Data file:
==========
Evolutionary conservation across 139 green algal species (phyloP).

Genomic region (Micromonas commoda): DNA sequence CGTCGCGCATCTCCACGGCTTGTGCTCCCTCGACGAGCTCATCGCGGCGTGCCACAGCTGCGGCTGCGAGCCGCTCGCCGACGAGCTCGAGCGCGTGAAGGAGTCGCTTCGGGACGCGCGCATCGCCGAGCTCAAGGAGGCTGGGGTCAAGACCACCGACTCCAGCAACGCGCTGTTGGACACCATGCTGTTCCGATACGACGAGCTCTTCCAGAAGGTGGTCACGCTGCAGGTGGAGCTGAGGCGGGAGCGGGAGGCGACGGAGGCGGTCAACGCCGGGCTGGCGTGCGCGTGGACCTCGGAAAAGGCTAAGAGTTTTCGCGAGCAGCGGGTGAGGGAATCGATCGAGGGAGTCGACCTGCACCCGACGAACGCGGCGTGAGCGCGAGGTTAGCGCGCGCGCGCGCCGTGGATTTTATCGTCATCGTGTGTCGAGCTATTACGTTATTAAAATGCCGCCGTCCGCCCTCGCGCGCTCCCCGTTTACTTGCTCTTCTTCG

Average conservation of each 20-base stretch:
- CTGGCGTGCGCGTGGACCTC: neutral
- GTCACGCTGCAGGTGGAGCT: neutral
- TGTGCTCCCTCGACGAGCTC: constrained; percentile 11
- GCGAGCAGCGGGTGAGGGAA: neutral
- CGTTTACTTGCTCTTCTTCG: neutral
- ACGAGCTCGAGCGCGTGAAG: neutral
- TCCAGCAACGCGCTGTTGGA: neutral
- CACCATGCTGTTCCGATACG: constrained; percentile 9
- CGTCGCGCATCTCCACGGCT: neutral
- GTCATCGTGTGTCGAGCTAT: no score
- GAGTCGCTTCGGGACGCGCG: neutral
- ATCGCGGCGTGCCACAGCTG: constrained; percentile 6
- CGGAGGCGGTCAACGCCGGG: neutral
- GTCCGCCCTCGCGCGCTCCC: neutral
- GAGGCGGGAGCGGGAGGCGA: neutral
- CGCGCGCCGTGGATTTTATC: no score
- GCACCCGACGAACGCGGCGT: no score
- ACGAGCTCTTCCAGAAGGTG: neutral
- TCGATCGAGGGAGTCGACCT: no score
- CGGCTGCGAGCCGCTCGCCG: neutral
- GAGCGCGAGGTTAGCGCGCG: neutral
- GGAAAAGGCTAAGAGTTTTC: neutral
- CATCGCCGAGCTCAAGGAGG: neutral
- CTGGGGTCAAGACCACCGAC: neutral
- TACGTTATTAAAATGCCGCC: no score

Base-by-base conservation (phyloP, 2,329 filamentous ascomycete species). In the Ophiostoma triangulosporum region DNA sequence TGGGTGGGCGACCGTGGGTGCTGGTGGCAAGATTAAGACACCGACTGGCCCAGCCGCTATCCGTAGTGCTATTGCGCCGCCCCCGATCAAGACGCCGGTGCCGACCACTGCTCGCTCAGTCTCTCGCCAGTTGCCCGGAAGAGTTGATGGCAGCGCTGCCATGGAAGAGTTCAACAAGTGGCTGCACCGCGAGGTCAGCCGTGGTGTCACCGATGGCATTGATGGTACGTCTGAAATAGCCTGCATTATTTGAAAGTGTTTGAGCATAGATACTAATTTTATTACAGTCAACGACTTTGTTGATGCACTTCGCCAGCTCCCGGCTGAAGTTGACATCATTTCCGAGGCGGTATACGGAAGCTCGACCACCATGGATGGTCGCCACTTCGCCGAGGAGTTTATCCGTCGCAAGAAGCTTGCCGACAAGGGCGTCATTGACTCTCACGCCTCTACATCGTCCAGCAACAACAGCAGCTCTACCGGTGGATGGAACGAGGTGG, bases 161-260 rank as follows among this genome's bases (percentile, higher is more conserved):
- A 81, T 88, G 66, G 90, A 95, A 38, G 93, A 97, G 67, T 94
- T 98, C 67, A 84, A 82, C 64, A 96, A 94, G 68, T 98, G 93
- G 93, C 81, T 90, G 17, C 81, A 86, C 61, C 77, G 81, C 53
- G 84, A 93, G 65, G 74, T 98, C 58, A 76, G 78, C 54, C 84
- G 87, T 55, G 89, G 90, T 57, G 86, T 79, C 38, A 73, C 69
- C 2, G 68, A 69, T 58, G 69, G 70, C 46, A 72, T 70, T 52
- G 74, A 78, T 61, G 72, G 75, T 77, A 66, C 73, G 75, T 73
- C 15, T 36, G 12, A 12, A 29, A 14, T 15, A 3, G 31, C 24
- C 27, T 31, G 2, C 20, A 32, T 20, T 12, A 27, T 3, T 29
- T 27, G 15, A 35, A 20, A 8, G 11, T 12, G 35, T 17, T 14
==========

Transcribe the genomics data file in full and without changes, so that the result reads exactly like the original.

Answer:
Evolutionary conservation across 139 green algal species (phyloP).

Genomic region (Micromonas commoda): DNA sequence CGTCGCGCATCTCCACGGCTTGTGCTCCCTCGACGAGCTCATCGCGGCGTGCCACAGCTGCGGCTGCGAGCCGCTCGCCGACGAGCTCGAGCGCGTGAAGGAGTCGCTTCGGGACGCGCGCATCGCCGAGCTCAAGGAGGCTGGGGTCAAGACCACCGACTCCAGCAACGCGCTGTTGGACACCATGCTGTTCCGATACGACGAGCTCTTCCAGAAGGTGGTCACGCTGCAGGTGGAGCTGAGGCGGGAGCGGGAGGCGACGGAGGCGGTCAACGCCGGGCTGGCGTGCGCGTGGACCTCGGAAAAGGCTAAGAGTTTTCGCGAGCAGCGGGTGAGGGAATCGATCGAGGGAGTCGACCTGCACCCGACGAACGCGGCGTGAGCGCGAGGTTAGCGCGCGCGCGCGCCGTGGATTTTATCGTCATCGTGTGTCGAGCTATTACGTTATTAAAATGCCGCCGTCCGCCCTCGCGCGCTCCCCGTTTACTTGCTCTTCTTCG

Average conservation of each 20-base stretch:
- CTGGCGTGCGCGTGGACCTC: neutral
- GTCACGCTGCAGGTGGAGCT: neutral
- TGTGCTCCCTCGACGAGCTC: constrained; percentile 11
- GCGAGCAGCGGGTGAGGGAA: neutral
- CGTTTACTTGCTCTTCTTCG: neutral
- ACGAGCTCGAGCGCGTGAAG: neutral
- TCCAGCAACGCGCTGTTGGA: neutral
- CACCATGCTGTTCCGATACG: constrained; percentile 9
- CGTCGCGCATCTCCACGGCT: neutral
- GTCATCGTGTGTCGAGCTAT: no score
- GAGTCGCTTCGGGACGCGCG: neutral
- ATCGCGGCGTGCCACAGCTG: constrained; percentile 6
- CGGAGGCGGTCAACGCCGGG: neutral
- GTCCGCCCTCGCGCGCTCCC: neutral
- GAGGCGGGAGCGGGAGGCGA: neutral
- CGCGCGCCGTGGATTTTATC: no score
- GCACCCGACGAACGCGGCGT: no score
- ACGAGCTCTTCCAGAAGGTG: neutral
- TCGATCGAGGGAGTCGACCT: no score
- CGGCTGCGAGCCGCTCGCCG: neutral
- GAGCGCGAGGTTAGCGCGCG: neutral
- GGAAAAGGCTAAGAGTTTTC: neutral
- CATCGCCGAGCTCAAGGAGG: neutral
- CTGGGGTCAAGACCACCGAC: neutral
- TACGTTATTAAAATGCCGCC: no score

Base-by-base conservation (phyloP, 2,329 filamentous ascomycete species). In the Ophiostoma triangulosporum region DNA sequence TGGGTGGGCGACCGTGGGTGCTGGTGGCAAGATTAAGACACCGACTGGCCCAGCCGCTATCCGTAGTGCTATTGCGCCGCCCCCGATCAAGACGCCGGTGCCGACCACTGCTCGCTCAGTCTCTCGCCAGTTGCCCGGAAGAGTTGATGGCAGCGCTGCCATGGAAGAGTTCAACAAGTGGCTGCACCGCGAGGTCAGCCGTGGTGTCACCGATGGCATTGATGGTACGTCTGAAATAGCCTGCATTATTTGAAAGTGTTTGAGCATAGATACTAATTTTATTACAGTCAACGACTTTGTTGATGCACTTCGCCAGCTCCCGGCTGAAGTTGACATCATTTCCGAGGCGGTATACGGAAGCTCGACCACCATGGATGGTCGCCACTTCGCCGAGGAGTTTATCCGTCGCAAGAAGCTTGCCGACAAGGGCGTCATTGACTCTCACGCCTCTACATCGTCCAGCAACAACAGCAGCTCTACCGGTGGATGGAACGAGGTGG, bases 161-260 rank as follows among this genome's bases (percentile, higher is more conserved):
- A 81, T 88, G 66, G 90, A 95, A 38, G 93, A 97, G 67, T 94
- T 98, C 67, A 84, A 82, C 64, A 96, A 94, G 68, T 98, G 93
- G 93, C 81, T 90, G 17, C 81, A 86, C 61, C 77, G 81, C 53
- G 84, A 93, G 65, G 74, T 98, C 58, A 76, G 78, C 54, C 84
- G 87, T 55, G 89, G 90, T 57, G 86, T 79, C 38, A 73, C 69
- C 2, G 68, A 69, T 58, G 69, G 70, C 46, A 72, T 70, T 52
- G 74, A 78, T 61, G 72, G 75, T 77, A 66, C 73, G 75, T 73
- C 15, T 36, G 12, A 12, A 29, A 14, T 15, A 3, G 31, C 24
- C 27, T 31, G 2, C 20, A 32, T 20, T 12, A 27, T 3, T 29
- T 27, G 15, A 35, A 20, A 8, G 11, T 12, G 35, T 17, T 14